Wednesday, November 13, 2013

How I Bent My Boom
By Michael

Does your boom look like this?
We left Tomales Bay, just north of San Francisco, for an overnight passage south. Thick, early morning fog hung low when we weighed anchor and the ocean forecast of strong winds and big seas seemed impossibly distant. Ninety minutes later, we reached the bar at the mouth of the inlet, pitching in the swells and threading our way through breakers on either side. We motored out at five knots, rolling in the beam seas until we reached Point Reyes and could turn left to head down the California Coast.

Del Viento is a pure sloop; her mast is far forward and her boom is relatively long. By late morning the engine was off and we were sailing downwind, fifteen knots blowing from astern, our big main all the way out forward, just resting on the aft shrouds. Whitecaps were multiplying and we began to yaw and roll as the seas grew. Steering a heading that kept us on course, the wind was just off our port quarter, but not to far from dead downwind.

And though this heading left us only a few degrees away from a jibe, our autopilot was set to steer according to the wind and we had our preventer rigged (a 3/8” line running from a bale near the end of the boom to a snatch block secured to our bow cleat to a block on our deck to a cockpit winch). We acknowledged the risk of an unintended jibe, but reasoned that with one of us always near the helm, the event would be manageable. In fifteen knots out of the northwest, the apparent wind from astern never rose above ten. If we jibed, the preventer would hold the boom to starboard while one of us would shut off the autopilot and quickly steer us back on course. We moved along comfortably at a good clip.

(You know where this is going, don’t you?)

By late afternoon, the wind and seas had increased as forecast. We sailed at just over seven knots and our indicated apparent wind had climbed to between twenty-two and twenty-seven knots. The seas had grown considerably and caused us to yaw by greater degrees. We made small changes in our heading so that we could maintain our course, walking the line to prevent a jibe. But we were still comfortable, the warm sun was shining, and from ten miles offshore, we could see the Golden Gate Bridge aft of our beam. As they say, life was good.

Del Viento lifted on a big swell. A big gust blew. The sail slacked for a brief moment and I could feel the stern falling exactly the wrong way. Before I could react the main filled with the speed of an automobile airbag and sent the boom flying across the cockpit in a blur. Then BANG! and the boat shuddered and rolled over hard on the opposite tack. I shut off the autopilot and grabbed the wheel as we accelerated into the wind. I countered to keep Del Viento running downwind, the wind now crossing our transom deep into the starboard quarter. I saw that the preventer line was still intact, stretched bar-tight across the starboard stays. I uncleated the line and eased it off the winch to spill the tension—all the while careful to make sure we didn’t jibe again.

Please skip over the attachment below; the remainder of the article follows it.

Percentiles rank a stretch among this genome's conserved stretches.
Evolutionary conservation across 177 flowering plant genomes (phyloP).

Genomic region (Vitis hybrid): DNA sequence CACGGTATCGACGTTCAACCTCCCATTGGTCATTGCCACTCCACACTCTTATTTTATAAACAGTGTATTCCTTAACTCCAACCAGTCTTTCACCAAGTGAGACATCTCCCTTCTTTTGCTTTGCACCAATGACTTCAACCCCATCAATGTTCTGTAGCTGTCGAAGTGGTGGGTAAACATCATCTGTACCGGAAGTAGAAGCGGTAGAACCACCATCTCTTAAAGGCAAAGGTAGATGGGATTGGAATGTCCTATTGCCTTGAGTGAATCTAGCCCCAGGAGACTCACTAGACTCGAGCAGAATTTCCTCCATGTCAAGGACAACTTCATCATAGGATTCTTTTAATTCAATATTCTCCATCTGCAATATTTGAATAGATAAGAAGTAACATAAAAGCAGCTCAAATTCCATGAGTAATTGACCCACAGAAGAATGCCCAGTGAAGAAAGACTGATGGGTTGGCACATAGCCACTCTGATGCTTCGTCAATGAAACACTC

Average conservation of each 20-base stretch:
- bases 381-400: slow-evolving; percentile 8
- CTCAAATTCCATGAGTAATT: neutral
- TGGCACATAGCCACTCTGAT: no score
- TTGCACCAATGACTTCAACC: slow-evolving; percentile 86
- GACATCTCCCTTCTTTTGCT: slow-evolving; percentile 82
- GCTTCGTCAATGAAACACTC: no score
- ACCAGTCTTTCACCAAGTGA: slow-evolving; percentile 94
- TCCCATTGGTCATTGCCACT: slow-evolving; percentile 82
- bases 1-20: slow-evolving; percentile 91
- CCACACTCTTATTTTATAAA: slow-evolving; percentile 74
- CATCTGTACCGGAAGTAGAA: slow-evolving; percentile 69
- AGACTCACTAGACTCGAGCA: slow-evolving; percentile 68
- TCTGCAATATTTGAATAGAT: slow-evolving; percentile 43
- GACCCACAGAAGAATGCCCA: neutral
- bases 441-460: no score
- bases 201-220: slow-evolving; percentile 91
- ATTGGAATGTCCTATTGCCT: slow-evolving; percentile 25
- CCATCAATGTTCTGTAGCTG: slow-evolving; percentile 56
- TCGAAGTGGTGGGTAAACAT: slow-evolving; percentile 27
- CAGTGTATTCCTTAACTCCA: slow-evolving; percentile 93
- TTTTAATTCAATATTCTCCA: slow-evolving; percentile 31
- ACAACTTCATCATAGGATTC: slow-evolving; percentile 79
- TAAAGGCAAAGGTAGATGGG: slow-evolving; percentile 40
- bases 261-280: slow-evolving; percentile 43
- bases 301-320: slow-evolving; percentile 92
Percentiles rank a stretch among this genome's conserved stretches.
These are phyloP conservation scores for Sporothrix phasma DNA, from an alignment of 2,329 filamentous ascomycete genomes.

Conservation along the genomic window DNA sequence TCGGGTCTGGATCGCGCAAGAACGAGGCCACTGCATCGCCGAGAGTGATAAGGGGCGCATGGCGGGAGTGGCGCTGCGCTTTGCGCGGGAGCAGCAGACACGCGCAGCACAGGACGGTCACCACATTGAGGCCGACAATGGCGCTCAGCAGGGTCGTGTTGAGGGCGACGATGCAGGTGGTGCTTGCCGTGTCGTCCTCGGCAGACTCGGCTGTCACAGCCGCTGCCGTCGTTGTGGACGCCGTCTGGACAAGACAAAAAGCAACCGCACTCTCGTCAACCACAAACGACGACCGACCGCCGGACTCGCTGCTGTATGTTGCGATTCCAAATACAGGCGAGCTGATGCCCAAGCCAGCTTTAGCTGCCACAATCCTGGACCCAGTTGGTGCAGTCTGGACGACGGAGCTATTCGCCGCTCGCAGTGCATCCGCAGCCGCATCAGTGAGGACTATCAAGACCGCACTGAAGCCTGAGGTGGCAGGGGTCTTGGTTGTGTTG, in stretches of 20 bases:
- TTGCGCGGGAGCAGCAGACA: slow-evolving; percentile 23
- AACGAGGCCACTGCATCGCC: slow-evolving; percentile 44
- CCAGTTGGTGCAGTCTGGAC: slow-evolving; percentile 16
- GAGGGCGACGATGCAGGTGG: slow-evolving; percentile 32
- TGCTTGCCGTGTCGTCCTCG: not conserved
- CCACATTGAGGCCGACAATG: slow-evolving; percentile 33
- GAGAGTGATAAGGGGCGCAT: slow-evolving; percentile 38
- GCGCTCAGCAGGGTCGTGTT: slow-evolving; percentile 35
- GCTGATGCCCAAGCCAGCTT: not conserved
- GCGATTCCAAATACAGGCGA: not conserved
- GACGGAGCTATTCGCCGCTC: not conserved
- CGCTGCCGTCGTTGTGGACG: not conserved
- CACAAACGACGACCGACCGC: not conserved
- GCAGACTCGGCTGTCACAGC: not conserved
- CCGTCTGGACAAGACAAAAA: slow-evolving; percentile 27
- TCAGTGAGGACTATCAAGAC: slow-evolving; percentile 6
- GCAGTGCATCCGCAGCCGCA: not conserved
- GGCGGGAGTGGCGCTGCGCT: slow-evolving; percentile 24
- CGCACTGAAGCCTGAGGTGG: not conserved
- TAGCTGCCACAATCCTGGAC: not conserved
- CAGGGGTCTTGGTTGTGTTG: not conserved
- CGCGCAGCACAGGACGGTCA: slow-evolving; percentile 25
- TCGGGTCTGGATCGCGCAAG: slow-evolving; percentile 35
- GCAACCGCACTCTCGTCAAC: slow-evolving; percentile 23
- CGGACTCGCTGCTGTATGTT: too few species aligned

My eyes met Windy’s and I could see she felt the same way I did.

“Can you quickly ease the traveler over to port?”


Then I saw the damage. An inch forward of the bale to which the preventer was attached, large pieces of thick, shiny, brittle white paint had fallen off the boom where it was creased in about a five- to ten-degree bend.

Damn. Damn. Damn.

What were we thinking? We’ve been sailing too long together not to have thought to reef before we were in a gale. We both felt sick that we’d let this happen, that we’d damaged our boat in circumstances that were so preventable, that we’d relied so heavily on a preventer—especially because a preventer isn’t intended to prevent in over-canvased conditions.

We just messed up.

·         We should have reefed.

·         We shouldn’t have tried to push it, sailing on the verge of a jibe to make a better heading for our destination. In smaller seas we could have pulled this off, but being pushed around as we were, we should have increased our margin of safety by sailing on the beam side of a broad reach.

We got lucky too, as the force of this jibe could have caused more damage. We were aware enough of the risk of jibing to not have let anybody be in the path of the boom, but we didn’t do our rig any favors.

Just a bad situation overall and another lesson learned in as many months. I offer this story so that anyone else who needs can benefit in the same way, without bending their boom.

We plan to continue down to Mexico as we are, but we’ve abandoned the preventer in favor of a brake we have that attaches just aft of the vang. Our plan is to have the boom cut and sleeved or otherwise reinforced in Mexico. (And I assume this is the best approach, any advice is welcome.)

The bend is where the paint is flaked off between the
two tangs. The preventer was attached to the aft tang.
Frances driving grandpa's tractor in Templeton.

Pre-departure from Morro Bay. Auntie Jana and her two
boys and my folks saw us off--though Ryan (orange shirt)